Samsung’s flagship Galaxy smartphones often come with two different processors and chipsets depending on the region. However, a new report from the highly respected analyst Ming-Chi Kuo suggests Samsung is ready to ditch its chipset and go all Qualcomm for the Galaxy S23.
Devices like the Galaxy S22 have a Qualcomm processor in the U.S. and many regions, while Samsung uses its own Exynos chip for other areas. And unfortunately, the Exynos chip usually runs hot and offers worse performance.
Over the last several years, we’ve seen the company try to stick with its own processors, only to fall back on the Qualcomm Snapdragon lineup constantly. Earlier this year, Samsung was set to debut its groundbreaking new Exynos 2200 for the Galaxy S22 but canceled the event at the last minute. Eventually, the phone arrived with both chips, but it raised many questions.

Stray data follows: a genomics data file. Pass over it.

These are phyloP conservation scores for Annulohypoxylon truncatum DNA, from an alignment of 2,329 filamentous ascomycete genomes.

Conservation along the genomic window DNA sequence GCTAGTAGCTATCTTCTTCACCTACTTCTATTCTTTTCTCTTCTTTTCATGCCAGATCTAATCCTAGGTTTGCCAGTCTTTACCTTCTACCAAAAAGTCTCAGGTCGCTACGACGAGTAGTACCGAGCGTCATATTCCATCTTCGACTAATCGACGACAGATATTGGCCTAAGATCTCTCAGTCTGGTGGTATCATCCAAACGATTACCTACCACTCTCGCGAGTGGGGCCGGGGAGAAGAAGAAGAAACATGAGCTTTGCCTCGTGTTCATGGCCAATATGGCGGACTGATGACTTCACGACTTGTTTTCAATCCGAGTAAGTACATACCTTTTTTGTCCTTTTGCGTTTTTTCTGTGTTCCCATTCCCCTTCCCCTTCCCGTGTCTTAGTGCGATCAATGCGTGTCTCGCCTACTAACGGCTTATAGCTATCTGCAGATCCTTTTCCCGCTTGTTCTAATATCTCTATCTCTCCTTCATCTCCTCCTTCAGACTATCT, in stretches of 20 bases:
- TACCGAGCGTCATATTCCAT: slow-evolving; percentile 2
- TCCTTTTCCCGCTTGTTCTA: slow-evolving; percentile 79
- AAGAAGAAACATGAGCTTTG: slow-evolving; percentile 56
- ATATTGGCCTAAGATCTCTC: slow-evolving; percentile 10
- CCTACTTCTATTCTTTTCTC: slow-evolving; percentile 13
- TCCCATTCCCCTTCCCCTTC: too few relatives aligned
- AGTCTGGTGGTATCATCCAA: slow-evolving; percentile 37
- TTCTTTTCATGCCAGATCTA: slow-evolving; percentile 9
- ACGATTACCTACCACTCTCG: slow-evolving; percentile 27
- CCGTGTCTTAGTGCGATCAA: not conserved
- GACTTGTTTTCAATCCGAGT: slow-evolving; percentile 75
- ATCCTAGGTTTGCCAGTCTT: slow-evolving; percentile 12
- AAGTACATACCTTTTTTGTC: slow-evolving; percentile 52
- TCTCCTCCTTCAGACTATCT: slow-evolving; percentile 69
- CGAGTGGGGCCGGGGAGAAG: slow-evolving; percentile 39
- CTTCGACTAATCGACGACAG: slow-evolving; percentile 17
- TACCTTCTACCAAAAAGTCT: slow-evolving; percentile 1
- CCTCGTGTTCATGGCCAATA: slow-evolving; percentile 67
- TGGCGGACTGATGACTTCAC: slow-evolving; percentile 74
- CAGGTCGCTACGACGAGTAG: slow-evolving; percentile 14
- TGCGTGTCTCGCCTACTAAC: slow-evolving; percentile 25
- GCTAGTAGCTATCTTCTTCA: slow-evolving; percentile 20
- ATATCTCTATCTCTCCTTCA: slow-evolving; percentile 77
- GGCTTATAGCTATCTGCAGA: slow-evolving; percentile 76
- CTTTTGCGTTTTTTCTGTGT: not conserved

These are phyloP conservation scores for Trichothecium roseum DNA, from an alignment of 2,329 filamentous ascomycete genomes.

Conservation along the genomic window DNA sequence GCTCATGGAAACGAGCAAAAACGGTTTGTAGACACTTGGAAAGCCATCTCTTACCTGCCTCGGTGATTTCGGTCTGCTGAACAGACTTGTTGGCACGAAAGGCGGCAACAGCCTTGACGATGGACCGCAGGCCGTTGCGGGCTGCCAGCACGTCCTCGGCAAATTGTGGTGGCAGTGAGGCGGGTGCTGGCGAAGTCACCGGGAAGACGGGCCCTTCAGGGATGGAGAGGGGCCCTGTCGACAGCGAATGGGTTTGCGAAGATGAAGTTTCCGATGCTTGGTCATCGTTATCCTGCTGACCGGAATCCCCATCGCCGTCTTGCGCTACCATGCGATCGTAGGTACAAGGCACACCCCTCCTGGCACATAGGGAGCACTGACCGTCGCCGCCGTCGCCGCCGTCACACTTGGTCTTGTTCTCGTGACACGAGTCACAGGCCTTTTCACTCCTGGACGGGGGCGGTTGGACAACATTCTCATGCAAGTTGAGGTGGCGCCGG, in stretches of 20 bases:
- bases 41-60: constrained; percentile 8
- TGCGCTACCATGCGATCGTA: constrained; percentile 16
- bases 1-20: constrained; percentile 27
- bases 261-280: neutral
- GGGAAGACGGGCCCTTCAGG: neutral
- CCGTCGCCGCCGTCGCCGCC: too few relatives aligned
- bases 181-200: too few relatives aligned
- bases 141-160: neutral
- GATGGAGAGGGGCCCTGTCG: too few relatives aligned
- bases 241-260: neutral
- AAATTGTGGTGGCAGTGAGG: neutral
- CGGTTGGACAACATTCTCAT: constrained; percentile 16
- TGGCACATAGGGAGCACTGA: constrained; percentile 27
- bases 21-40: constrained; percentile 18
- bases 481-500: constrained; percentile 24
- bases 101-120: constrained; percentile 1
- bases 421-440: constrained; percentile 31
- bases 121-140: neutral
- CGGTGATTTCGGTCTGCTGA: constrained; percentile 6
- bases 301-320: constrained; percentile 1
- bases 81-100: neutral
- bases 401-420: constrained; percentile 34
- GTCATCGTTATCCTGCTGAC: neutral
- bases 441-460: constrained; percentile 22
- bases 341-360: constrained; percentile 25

We’ve seen countless arguments about Snapdragon vs. Exynos over the years, plus it’s no secret that Samsung’s had a lot of struggles. Some of those include overheating, poor performance, and GPS issues, not to mention a recent controversy with its Game Optimizer Service (GOS) app that slows performance.
According to Kuo, Samsung’s latest Exynos 2300 “can’t compete” with Qualcomm’s upcoming Snapdragon 8 Gen 2 chip. As a result, the company will ditch its processor altogether for the highly anticipated Galaxy S23 smartphone launch.
Oddly enough, we’ve also heard rumors that Samsung knows its Exynos can’t compete anymore. As a result, the company plans to redesign and build an all-new chip from the ground up for the Galaxy S25. Like Apple’s A-series, Google’s Tensor chip, and another new chipset from Samsung.
We don’t know much about the Galaxy S23, which won’t arrive until early 2023. However, with reports already mentioning Qualcomm, a powerful new 200MP camera, and even more display improvements, it’ll be a phone worth considering.
For now, we’ll have to sit back and see what Samsung comes up with for the Galaxy S23 and if the company manages to deliver something new in the years ahead.
via XDA Developers